A wave of grief and anger could sweep the nation if two Australian convicts are executed by Indonesia this week, warns a prominent psychologist.
With Prime Minister Tony Abbott on Sunday promising the strongest possible response to the executions, Dr Michael Carr-Gregg says the nation should be ready if Bali Nine duo Andrew Chan and Myuran Sukumaran are killed by Indonesian officials.
Dr Carr-Gregg says people will naturally feel a range of emotions, including sadness and anger, if the executions go ahead.
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“After 10 years they have well and truly done their time. Show your support by writing letters to the families,” he says. “I’m hoping we can be led by (artist) Mr (Ben) Quilty and be more like him, that’s a reflection of the Australia I want to live in.”
Dr Carr-Gregg says it is normal for the Australian population to feel an attachment to the two men, after they were introduced into people’s living rooms through TV and social media.
The Prime Minister on Sunday warned of a tough response if Indonesia goes ahead with the killings, saying millions of Australians are “sickened” by the prospect of Chan, 31, and Sukumaran, 33, could die this week.
Diplomatic efforts intensified over the weekend, with Mr Abbott making a personal appeal by letter to Indonesian President Joko Widodo to grant an 11th-hour reprieve the two men.
On Monday a meeting will take place in Jakarta between Australian officials and Indonesian Foreign Ministry officials to consider the firing squad arrangements.
“Millions of Australians are feeling very, very upset about what may soon happen to two Australians in Indonesia,” Mr Abbott said.
Mr Abbott also accused the Indonesian government of hypocrisy for trying to save its citizens on death row in other countries for drug trafficking while rejecting pleas from Australia.
“It certainly believes that the death penalty should not apply to its citizens abroad,” Mr Abbott said. “If it’s right for Indonesia to ask and expect some kind of clemency, it’s surely right for us to ask and expect some kind of clemency.”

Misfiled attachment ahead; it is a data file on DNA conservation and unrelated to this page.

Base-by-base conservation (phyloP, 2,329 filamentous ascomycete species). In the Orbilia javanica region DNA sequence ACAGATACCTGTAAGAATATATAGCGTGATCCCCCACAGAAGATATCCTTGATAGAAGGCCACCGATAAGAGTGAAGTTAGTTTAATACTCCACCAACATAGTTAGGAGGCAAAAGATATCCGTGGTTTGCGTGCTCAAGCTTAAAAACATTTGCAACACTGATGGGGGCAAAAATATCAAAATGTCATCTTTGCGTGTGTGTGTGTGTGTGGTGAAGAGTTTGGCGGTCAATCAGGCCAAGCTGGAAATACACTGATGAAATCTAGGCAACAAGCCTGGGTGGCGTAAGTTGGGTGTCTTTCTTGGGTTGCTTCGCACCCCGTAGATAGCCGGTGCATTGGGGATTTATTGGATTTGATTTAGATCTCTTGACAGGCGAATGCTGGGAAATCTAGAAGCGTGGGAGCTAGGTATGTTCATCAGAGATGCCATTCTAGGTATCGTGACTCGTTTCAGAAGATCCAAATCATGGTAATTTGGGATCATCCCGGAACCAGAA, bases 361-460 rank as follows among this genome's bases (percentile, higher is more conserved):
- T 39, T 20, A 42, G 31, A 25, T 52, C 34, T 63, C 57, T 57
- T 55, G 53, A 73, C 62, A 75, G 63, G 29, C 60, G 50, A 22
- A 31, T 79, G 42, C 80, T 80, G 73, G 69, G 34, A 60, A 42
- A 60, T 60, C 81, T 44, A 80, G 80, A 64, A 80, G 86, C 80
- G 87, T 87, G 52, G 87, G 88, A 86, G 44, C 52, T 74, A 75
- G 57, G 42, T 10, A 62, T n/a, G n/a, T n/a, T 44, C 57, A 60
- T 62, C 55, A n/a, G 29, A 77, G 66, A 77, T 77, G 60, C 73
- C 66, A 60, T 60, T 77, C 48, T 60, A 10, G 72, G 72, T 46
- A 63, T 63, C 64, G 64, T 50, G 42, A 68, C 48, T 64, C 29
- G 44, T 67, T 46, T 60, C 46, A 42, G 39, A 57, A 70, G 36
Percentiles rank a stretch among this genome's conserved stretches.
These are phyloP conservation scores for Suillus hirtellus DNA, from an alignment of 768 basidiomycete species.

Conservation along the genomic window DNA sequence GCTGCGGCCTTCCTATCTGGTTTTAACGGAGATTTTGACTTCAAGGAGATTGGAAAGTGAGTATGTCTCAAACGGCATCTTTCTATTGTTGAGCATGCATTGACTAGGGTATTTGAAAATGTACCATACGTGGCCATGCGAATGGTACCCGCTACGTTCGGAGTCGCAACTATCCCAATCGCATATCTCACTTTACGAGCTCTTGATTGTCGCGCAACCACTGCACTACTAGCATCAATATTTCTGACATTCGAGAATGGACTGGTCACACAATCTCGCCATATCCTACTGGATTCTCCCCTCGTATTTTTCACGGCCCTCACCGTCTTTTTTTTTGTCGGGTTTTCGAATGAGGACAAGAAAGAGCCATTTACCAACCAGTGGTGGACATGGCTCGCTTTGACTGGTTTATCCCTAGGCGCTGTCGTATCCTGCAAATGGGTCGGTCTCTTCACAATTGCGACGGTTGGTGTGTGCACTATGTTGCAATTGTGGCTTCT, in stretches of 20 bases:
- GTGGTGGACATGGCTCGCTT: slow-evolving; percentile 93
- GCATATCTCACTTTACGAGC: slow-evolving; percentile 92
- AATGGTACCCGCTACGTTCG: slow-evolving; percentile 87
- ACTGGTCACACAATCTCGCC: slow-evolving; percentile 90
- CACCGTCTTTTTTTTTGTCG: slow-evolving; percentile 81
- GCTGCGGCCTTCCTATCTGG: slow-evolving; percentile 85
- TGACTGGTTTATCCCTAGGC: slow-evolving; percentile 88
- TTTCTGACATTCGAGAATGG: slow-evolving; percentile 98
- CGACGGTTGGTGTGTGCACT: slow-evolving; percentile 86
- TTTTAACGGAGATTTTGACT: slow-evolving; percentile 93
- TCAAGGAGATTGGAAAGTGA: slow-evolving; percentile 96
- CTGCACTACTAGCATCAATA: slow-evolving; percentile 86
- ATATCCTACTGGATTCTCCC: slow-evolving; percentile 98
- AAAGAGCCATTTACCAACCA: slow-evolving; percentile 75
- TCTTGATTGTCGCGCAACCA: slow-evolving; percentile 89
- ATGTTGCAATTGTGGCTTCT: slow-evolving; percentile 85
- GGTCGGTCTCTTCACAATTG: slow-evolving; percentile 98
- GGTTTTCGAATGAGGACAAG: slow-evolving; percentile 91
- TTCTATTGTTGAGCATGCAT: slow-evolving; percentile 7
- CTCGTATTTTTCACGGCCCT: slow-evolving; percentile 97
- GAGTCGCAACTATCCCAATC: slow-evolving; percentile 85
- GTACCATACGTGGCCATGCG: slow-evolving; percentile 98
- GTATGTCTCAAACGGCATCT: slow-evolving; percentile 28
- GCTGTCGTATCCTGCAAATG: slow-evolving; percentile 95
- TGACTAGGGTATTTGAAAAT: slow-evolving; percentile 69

Local anger rising
Amid intensifying concern about the plight of the two Australians, more than 150,000 people signed the ‘Mercy Campaign’ petition, begging Indonesia to spare the lives of Chan and Sukumaran.
Dr Carr-Gregg says although they have committed a crime, people will identify with their ability to rehabilitate and the selfless work they have achieved with other inmates in Bali’s Kerobokan jail.
“These two guys did rehabilitate and made a hell of a difference in the prison and changed the lives of so many people. From an awful situation they have risen like phoenixes from the ashes to really make a hell of a mark,” he says.
“The positive is they will have changed the lives of other inmates for ever and that is about it. Because nothing is going to change the barbarity of what will go down.
“And the fact that they get 72 hours notice and are waiting for a knock on the door – the psychological trauma is unimaginable, I don’t even want to think about it.”
Be cautious of children’s exposure
Dr Carr-Gregg says people need to be especially aware of the amount of exposure children and teenagers have to the looming event.
He says children under the age of five should be shielded completely from the executions, where those aged five to 10 might not even care about it.
He says it’s teenagers who will be asking the questions.
“I think many of them will have very clear pictures in their head of people being shot, and lots of questions like ‘what if it (the bullet) misses?’,” Dr Carr-Gregg says.
“It can be combined with magical thinking and end up being more horrible than it already is, if that’s at all possible.
“Don’t think about bringing it up with them over the Cornflakes in the morning. My advice to adults is be guided by their curiosity and form an age appropriate answer.”